I am an Associate Professor of Romance Languages and Literatures (French). I received a B.A. in French and Art History from Williams College in 2007 and a Ph.D in French from Yale University in 2014.
I am interested in feminist writing and theory, the novel (in particular, the contemporary novel), and, more broadly, the ethical and political implications of writing and reading fiction. While I specialize in 20th- and 21st-century French literature, I have a soft spot for literature from the 18th and 19th centuries, despite the myriad ways it has of killing off its women.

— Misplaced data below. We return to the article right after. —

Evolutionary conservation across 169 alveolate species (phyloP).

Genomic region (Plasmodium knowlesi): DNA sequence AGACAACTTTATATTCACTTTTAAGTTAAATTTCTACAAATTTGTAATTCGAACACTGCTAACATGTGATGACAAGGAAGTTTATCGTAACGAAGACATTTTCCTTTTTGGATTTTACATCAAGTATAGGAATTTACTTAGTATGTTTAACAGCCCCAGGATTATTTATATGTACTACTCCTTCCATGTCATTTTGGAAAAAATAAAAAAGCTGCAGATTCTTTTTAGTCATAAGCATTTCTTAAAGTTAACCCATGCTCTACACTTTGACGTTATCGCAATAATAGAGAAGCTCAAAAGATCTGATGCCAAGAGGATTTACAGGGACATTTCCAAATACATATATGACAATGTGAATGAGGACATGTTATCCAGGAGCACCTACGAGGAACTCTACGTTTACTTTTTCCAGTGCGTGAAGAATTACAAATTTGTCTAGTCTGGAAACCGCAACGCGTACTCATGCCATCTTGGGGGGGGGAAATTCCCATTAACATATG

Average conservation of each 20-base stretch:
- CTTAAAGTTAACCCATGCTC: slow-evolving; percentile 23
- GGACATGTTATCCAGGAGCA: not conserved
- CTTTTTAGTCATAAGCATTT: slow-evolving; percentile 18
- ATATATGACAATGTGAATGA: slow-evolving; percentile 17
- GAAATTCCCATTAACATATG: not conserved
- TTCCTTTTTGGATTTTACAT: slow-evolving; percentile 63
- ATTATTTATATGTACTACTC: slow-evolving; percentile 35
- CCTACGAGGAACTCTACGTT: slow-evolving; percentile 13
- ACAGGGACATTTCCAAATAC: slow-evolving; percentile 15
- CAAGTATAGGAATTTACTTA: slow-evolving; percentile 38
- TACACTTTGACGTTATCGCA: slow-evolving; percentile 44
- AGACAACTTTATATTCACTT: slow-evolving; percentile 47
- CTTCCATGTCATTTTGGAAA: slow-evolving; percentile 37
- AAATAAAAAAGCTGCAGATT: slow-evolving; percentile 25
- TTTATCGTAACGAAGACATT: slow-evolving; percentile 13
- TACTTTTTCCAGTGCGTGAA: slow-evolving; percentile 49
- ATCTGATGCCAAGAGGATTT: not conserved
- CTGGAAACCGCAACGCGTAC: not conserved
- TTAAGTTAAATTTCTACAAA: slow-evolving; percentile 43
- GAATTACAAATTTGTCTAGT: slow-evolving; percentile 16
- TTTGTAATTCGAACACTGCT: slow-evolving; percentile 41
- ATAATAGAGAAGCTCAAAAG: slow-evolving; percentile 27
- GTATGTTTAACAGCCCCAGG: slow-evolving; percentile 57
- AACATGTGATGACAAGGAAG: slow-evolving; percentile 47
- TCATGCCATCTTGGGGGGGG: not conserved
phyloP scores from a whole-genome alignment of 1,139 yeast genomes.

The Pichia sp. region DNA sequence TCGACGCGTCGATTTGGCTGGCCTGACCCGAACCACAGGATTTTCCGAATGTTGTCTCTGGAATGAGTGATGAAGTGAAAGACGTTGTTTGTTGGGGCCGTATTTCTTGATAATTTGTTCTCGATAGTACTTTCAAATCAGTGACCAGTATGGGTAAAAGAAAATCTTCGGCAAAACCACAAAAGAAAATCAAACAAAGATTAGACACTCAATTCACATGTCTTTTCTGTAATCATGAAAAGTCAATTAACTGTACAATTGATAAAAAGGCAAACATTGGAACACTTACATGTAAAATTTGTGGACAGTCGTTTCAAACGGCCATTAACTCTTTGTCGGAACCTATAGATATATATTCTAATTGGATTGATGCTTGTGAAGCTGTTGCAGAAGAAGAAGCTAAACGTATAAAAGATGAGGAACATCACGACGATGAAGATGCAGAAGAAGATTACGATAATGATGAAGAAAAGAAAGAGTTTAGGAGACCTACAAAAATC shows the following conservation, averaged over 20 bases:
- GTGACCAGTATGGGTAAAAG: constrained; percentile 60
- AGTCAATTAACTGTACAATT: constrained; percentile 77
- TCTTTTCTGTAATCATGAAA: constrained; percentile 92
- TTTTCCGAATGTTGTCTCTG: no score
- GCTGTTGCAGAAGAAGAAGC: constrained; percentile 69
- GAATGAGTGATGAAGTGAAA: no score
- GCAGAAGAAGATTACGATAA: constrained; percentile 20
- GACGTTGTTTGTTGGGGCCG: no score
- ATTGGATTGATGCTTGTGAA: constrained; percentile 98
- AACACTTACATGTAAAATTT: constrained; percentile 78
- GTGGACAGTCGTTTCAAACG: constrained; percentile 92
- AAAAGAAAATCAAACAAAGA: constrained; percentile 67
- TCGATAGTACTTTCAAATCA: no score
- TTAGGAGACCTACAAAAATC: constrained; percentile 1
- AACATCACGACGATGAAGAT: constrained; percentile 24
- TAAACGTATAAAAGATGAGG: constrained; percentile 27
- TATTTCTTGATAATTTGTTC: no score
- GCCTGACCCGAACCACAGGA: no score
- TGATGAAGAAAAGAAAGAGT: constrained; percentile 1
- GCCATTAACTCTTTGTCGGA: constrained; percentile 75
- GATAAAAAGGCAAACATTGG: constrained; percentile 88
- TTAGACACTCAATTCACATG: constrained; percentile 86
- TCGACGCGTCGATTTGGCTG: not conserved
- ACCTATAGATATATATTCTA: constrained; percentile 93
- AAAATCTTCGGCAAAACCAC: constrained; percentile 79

My first book, Unbecoming Language: Anti-Identitarian French Feminist Fictions (Ohio State University Press, 2018), uses the collective corpus of Nathalie Sarraute, Monique Wittig, and Anne Garréta to theorize a feminist poetics that hollows out difference and reworks our subjectivities so that we can break free of identity and exist as subjectivities without subjecthood. I am currently working on a second book, Cacaphonies: The Excremental Canon (under contract with the University of Minnesota Press), which examines the deeply excremental nature of the modern and contemporary French canon and works to combat the deodorization of the French literary imaginary.